Angela Okune 2:51
So I somehow found my way to this transcript...Maybe I would find because I'm focused on cotton, I could be super interested in actually seeing this. But you see if you do like the findings or summary, maybe yourself you were interested in maize or sorghum. So maybe you don't even mention cotton. Kumbe (Swahili: actually) there was actually some discussion of cotton. So do you think there's value in also having this...raw, if you will...maybe it's not what most people would look at, but at least it's an option in case somebody is interested.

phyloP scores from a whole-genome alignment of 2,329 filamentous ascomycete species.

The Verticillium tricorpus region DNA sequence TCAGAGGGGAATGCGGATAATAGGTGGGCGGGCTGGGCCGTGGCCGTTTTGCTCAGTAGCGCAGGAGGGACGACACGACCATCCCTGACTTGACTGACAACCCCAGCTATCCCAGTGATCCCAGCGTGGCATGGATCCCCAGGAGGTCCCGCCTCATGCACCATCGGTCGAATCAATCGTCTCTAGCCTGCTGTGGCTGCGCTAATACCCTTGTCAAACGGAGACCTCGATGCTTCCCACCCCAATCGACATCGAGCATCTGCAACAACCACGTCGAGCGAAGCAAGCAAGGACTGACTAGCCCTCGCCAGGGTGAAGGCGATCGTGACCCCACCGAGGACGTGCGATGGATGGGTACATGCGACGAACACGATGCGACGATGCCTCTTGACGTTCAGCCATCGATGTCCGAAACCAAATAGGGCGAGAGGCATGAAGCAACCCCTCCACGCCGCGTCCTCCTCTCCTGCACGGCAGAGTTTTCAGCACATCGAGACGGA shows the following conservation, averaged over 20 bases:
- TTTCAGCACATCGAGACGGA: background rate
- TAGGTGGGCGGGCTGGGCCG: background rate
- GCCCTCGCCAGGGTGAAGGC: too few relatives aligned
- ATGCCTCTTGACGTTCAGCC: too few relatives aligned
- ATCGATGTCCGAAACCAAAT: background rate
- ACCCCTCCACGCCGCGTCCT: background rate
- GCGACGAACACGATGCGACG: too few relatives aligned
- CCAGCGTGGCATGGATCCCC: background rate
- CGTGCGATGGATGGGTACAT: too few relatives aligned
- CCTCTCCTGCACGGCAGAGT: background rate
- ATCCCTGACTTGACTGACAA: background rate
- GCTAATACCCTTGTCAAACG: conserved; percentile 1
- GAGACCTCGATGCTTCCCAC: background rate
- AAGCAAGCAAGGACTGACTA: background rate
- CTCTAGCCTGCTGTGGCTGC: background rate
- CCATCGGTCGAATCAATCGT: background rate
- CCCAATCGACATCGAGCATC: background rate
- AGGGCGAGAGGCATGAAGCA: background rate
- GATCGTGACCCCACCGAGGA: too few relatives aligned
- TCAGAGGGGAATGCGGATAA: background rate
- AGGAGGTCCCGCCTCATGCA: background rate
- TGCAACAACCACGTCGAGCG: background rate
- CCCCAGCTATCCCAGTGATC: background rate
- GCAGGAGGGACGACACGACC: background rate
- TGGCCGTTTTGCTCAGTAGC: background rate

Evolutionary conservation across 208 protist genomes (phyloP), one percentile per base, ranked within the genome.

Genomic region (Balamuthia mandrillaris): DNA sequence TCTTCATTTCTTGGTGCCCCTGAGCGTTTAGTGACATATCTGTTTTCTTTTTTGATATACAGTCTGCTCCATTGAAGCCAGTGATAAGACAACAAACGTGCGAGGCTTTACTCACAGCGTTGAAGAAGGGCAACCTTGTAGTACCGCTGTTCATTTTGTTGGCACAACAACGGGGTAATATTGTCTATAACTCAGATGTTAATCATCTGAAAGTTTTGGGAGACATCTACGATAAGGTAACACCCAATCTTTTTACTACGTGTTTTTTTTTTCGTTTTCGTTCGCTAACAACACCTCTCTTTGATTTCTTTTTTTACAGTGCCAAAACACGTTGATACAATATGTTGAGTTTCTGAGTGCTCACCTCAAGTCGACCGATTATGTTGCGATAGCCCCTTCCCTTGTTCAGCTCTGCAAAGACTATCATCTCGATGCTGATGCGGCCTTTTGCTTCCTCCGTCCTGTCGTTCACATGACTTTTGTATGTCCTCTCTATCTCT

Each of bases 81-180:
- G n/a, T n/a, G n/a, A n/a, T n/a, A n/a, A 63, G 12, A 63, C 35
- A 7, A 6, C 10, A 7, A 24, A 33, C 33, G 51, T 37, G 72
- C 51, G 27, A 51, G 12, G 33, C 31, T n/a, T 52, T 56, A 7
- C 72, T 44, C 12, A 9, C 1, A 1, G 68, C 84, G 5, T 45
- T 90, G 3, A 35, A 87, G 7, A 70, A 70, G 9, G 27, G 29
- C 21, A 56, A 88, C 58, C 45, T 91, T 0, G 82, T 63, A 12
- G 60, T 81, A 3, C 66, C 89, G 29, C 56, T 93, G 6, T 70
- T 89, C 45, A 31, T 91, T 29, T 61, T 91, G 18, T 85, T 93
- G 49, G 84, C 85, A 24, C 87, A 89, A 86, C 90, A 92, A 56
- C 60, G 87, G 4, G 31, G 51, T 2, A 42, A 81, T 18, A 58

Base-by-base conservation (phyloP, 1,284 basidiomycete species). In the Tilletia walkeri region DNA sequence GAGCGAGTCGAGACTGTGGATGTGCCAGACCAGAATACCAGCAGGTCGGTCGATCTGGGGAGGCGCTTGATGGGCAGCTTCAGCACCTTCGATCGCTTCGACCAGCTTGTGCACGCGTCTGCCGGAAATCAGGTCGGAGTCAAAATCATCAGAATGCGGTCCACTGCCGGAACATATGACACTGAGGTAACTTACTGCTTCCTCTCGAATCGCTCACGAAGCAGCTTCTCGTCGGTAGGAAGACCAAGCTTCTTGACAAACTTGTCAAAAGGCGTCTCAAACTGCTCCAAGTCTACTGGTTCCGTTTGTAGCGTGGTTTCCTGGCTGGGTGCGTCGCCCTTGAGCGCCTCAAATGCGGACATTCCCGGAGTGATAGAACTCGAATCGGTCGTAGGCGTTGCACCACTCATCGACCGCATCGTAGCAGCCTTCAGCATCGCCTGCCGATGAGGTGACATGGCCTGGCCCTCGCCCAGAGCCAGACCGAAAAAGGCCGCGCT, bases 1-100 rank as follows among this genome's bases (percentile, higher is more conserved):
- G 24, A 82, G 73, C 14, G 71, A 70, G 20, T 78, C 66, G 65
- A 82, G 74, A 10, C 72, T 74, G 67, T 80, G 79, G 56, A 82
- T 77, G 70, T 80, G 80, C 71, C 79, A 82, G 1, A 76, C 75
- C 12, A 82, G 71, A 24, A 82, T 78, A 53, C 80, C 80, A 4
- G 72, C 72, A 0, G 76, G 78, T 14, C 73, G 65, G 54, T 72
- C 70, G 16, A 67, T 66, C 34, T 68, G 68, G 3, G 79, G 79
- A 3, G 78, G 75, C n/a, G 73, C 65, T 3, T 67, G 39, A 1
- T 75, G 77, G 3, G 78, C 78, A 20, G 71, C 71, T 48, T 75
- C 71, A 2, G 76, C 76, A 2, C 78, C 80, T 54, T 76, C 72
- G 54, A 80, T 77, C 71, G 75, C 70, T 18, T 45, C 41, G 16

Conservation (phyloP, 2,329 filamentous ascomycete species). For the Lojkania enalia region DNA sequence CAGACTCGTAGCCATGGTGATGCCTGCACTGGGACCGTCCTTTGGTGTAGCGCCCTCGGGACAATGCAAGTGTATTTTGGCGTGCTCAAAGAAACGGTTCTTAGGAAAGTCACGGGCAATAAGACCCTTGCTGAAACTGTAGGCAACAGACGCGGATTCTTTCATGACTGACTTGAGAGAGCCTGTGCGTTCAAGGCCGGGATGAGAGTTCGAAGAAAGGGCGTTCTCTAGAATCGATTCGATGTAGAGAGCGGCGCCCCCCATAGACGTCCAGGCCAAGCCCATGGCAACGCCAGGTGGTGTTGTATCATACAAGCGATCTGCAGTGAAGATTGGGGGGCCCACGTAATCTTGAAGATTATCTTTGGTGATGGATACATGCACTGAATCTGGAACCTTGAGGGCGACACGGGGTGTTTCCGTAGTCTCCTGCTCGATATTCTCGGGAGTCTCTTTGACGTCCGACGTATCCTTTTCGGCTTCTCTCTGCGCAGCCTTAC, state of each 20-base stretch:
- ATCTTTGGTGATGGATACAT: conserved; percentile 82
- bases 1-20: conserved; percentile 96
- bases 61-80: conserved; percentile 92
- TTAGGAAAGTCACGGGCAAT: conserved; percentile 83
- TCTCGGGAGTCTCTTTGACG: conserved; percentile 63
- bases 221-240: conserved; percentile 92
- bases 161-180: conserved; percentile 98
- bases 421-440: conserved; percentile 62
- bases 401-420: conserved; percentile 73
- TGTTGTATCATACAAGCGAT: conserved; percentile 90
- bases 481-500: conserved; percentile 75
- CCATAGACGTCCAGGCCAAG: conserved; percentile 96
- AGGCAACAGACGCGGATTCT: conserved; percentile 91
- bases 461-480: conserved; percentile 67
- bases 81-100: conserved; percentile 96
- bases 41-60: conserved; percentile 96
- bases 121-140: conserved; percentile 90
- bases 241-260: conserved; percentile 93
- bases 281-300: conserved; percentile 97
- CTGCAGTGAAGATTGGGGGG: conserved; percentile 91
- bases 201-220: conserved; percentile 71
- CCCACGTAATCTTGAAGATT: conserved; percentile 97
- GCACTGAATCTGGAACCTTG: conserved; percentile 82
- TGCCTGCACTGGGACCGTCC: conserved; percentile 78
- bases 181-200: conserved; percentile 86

Yeah, like, for example, now we were doing, we were trying to find out on the neglected crops in Tanzania, specific parts of Tanzania where the client wanted to do an intervention and support that particular community. So this one, they would list all the crops that they grow, but then there are those that they would call, the main crops or the traditional, the indigenous crops and the rest. So you...as a cotton, as interested ...if you're interested in cotton growing...you might really not get the information that you want eh? Because first of all, this is one...one region, one district, you might not get a lot of information about cotton growing in Tanzania, but there are other types of research that they might do something focusing on cotton in Tanzania, and it will give a lot of information about cotton growing in a summary form, the results that they got from that particular study. For somebody who is looking at cotton in Tanzania, this, this transcript might not be very useful for them, because this is just one transcript, for one FGD and maybe out of six participants that we had, maybe only four grew cotton. First of all, it's not representative. And then it might not say a lot about the cotton because the...the questions are not focused on cotton growing or how they do the...but we just trying to establish the kind of...so depending on the type of research that has been done...